Why we should call things by their name

The case of Amanda Todd: not just about bullying

The word ‘bullying’ is a favourite of ‘newsspeakers’ (George Orwell’s name for propagandists that pass as journalists). I have kids and remember a decade or so ago, when schools began to ‘crack-down’ on so-called ‘bullies’. The anti-bullying campaigns never sparked my fire as a political person. I now have a way better idea of why, that is, after this week. I ask you to consider (a basic philosophical skill all people share, to follow the twentieth century radical Antonio Gramsci), to consider a proposition. After the global-mediafication in recent days of Amanda Todd’s coerced suicide her name has become, has been vaulted into the status of a world historical event, namely, the confusion and conflation of bad children’s schoolyard behavior with a range of violent and misogynistic acts, including but not limited to pornographication, sexual predatorship and coercion, sexual assault and rape (statutory and otherwise), harassment, and pathological voyeurism.

Many seem to want to refuse to acknowledge or name what is actually going on, but cover it over with slogans borrowed from the schoolyard.

Amanda Todd’s death is being branded as a ‘tragedy of bullying’. Some apparently thinking people blame the victim, but such stupidity deserves no response. Many seem to want to refuse to acknowledge or name what is actually going on, but cover it over with slogans borrowed from the schoolyard. This is why, sometimes, names matter, including the names we are called in the schoolyard, like ‘fag’, ‘queer’, ‘slut’, or ‘whore’. The bully theorists are not completely wrong, there are resemblances between many things, but what happened here deserves a far more accurate name, a more precise definition. I’ve offered coerced suicide as a better description of her death than the obviously inadequate ‘bullying’. ‘Bullying’, of course, is meant to capture the social pressure (somehow, vaguely of course, without any link to a definite person). I offer a more accurate name for that social pressure: slut-shaming.

It’s about misogyny and violence

Slut-shaming captures the misogyny and the violence. As a name it captures the specific hatred of women that pervades Amanda Todd’s case, real and mediated, as well as the historical and social generality of the acts. ‘Bullying’ fudges over any reference to gender and sex, softens the violence, and blurs criminality. Bullying is a relatively new fix for newsspeakers and the media-addicted and media-deified (the neologisms abound in a philosophical note concerning names).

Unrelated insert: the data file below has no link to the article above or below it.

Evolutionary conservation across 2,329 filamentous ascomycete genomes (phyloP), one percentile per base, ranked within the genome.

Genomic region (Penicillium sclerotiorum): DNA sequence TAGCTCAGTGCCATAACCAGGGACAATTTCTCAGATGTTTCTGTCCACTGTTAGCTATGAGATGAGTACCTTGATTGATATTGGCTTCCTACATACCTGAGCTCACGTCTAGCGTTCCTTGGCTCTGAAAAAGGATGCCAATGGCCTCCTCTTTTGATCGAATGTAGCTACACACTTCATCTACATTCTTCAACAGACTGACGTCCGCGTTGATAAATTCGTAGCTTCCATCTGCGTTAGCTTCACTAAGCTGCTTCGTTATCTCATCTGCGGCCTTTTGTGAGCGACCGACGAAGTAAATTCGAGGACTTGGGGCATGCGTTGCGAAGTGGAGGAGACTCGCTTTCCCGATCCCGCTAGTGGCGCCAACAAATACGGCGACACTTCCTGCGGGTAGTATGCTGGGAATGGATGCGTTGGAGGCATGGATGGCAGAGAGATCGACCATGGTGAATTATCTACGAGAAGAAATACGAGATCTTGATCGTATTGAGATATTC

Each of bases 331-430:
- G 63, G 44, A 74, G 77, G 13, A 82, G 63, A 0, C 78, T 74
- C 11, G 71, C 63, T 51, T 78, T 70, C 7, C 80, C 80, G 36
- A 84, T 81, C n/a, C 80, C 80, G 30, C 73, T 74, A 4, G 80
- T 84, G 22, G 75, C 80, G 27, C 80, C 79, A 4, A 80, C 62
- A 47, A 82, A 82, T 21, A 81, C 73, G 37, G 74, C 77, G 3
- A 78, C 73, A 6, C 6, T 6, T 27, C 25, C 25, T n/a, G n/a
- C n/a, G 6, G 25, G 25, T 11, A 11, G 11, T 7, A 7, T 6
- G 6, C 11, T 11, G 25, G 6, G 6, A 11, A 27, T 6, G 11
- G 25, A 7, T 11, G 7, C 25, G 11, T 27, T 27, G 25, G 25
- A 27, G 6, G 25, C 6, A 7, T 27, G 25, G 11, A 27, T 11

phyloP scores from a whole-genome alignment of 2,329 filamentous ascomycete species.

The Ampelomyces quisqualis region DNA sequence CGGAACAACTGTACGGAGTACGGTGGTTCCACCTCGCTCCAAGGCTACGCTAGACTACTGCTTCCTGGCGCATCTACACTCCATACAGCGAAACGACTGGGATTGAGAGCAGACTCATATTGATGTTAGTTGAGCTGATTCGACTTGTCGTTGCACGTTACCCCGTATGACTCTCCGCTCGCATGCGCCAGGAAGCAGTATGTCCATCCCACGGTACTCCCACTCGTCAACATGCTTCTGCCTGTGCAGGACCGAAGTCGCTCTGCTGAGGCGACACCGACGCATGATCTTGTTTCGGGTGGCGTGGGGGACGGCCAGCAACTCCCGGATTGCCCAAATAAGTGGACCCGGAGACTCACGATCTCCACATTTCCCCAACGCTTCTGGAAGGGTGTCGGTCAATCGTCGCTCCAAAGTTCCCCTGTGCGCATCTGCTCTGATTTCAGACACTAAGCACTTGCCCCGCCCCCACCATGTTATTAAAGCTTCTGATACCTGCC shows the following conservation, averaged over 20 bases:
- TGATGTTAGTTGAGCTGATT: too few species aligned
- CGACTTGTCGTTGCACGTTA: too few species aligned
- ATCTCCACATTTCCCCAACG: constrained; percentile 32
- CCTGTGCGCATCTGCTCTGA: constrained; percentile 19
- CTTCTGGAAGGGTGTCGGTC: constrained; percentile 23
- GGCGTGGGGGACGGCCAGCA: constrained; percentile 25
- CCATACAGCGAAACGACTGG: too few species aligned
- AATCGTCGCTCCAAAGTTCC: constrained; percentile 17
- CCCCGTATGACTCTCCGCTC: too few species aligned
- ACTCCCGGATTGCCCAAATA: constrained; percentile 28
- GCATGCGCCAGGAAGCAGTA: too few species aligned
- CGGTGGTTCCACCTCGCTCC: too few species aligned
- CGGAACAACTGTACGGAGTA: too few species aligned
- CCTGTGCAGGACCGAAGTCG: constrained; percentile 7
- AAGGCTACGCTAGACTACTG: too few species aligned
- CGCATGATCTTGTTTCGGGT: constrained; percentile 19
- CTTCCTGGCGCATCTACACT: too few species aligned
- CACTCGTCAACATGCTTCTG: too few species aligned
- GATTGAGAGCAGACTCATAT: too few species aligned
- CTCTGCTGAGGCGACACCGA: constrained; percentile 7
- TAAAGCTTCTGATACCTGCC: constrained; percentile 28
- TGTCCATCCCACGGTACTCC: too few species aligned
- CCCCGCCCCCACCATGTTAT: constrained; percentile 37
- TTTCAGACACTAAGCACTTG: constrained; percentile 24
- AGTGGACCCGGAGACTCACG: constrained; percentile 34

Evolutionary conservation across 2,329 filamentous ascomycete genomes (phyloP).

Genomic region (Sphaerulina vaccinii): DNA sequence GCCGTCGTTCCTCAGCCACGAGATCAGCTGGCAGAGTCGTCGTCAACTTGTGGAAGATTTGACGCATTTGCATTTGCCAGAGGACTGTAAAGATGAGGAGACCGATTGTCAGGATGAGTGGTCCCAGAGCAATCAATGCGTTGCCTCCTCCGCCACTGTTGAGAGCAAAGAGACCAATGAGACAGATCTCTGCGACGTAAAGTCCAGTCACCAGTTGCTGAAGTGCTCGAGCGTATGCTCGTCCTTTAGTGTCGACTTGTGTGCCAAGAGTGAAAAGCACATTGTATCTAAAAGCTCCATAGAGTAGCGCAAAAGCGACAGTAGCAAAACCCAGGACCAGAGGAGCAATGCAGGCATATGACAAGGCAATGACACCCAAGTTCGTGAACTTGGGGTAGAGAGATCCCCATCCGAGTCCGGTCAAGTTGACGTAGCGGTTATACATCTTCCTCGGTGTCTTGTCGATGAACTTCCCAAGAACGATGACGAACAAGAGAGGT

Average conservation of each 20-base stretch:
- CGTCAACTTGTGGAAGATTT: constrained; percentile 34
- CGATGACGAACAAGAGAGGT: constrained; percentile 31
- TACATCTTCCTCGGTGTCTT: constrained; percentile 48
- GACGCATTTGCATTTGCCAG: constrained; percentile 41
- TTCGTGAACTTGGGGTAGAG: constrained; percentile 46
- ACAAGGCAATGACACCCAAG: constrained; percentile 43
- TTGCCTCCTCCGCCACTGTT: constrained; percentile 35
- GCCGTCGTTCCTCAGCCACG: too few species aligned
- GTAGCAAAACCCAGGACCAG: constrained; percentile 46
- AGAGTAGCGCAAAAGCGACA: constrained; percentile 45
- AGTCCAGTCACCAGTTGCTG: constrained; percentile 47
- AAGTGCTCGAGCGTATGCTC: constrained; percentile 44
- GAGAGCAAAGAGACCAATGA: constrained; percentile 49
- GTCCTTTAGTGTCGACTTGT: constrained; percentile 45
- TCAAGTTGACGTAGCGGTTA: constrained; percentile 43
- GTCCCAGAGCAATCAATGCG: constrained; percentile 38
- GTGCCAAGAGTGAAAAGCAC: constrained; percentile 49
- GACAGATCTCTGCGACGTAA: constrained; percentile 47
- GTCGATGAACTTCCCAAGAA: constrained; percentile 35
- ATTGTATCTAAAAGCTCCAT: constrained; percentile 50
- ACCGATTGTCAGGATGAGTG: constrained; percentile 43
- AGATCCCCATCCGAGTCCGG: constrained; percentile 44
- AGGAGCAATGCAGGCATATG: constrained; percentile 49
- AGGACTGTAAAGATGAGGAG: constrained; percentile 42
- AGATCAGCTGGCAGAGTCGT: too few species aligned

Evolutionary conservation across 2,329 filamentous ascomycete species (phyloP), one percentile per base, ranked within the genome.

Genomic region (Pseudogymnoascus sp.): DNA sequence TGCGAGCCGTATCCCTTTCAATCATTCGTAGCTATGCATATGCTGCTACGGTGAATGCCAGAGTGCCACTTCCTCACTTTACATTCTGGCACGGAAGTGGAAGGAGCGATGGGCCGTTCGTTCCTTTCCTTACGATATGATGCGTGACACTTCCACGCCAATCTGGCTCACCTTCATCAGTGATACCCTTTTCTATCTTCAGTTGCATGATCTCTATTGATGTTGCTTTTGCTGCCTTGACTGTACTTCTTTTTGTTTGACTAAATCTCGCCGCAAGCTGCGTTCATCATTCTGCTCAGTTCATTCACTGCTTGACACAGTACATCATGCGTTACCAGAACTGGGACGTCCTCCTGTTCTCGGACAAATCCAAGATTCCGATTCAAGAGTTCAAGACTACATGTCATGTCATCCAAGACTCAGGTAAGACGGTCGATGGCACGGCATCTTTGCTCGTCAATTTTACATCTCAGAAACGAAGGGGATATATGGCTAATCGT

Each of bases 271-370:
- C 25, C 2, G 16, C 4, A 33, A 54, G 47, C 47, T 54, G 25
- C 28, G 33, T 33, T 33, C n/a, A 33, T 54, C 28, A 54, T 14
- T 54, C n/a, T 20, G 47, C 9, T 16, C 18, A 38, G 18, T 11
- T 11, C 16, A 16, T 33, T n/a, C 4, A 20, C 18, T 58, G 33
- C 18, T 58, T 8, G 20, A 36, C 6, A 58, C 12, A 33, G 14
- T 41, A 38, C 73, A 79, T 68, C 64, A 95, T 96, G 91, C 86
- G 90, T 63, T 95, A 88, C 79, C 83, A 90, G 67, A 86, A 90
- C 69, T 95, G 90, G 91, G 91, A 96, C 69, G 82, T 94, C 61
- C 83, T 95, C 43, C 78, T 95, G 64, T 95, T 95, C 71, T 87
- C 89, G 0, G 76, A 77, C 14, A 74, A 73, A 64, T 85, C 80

‘Bullying’ fudges over any reference to gender and sex, softens the violence, and blurs criminality.

Slut-shaming – the practice of punishing women for their sexuality, real or perceived, by word, image, or violent attack – is, by contrast, ancient and cross-cultural. People are quicker and more likely to condemn hatred and violence against women if it happens elsewhere. It is much harder to think of one’s own sons and daughters, brothers and sisters, treating each other with hatred, much harder to think of the way young girls, here and everywhere, are targeted, locally and globally, for sexual assault and commodification. Harder even to think how a young girl today can form a sexual identity somewhat free of misogyny. All the above is difficult to think about, if not far from thought, unless, of course, you are personally involved, which many of us are. But speaking about it is another thing.

Afterword: The link between names, stigma, status, hatred, violence, death, and misogyny, on the one hand, and this column’s concern with something like mental illness should be relatively clear. The considerate reader of both this and the inaugural column should note certain paradoxa throughout these mad thoughts (such as the tension in playing with vocabularies associated with madness and insisting on precision and exactness in distinguishing slut-shaming and coerced suicide from bullying). Luce Irigaray’s work helps think through the conjunction of feminism and mental illness. I would like to thank Victoria Smith for helping me think through the above case. Victoria Smith studies philosophy, music, and feminism at Memorial university; she and the author are significant others who look forward to future writing and activist collaboration.

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